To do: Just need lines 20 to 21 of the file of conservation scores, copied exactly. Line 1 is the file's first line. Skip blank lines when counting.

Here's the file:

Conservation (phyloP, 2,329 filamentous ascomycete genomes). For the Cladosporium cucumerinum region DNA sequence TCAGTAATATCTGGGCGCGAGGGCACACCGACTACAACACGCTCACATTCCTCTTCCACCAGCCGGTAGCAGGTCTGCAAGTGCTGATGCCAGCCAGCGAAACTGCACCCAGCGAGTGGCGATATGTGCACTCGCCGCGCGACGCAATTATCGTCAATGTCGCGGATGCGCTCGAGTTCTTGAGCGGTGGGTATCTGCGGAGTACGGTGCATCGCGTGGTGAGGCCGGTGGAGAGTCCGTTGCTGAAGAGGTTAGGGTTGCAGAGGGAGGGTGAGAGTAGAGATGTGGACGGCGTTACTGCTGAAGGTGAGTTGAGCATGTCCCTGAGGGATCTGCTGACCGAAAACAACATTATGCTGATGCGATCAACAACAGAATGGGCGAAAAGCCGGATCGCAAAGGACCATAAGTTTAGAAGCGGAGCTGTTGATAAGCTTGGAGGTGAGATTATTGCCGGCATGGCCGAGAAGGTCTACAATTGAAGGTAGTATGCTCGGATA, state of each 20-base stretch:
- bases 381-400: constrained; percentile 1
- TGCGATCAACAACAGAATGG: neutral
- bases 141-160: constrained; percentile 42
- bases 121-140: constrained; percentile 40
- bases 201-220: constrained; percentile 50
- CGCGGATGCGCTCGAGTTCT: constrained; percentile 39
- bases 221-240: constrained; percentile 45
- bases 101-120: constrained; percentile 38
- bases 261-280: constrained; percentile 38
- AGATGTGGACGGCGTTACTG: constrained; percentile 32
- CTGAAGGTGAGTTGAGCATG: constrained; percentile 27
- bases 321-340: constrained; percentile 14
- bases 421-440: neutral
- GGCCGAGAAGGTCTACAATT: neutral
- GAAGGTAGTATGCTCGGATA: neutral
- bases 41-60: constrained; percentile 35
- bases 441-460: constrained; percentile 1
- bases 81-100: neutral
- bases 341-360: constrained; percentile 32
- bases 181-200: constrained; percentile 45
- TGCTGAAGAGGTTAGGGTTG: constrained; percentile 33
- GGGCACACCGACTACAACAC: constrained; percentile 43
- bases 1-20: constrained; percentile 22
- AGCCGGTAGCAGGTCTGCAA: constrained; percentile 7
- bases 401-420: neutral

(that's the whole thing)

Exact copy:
- bases 341-360: constrained; percentile 32
- bases 181-200: constrained; percentile 45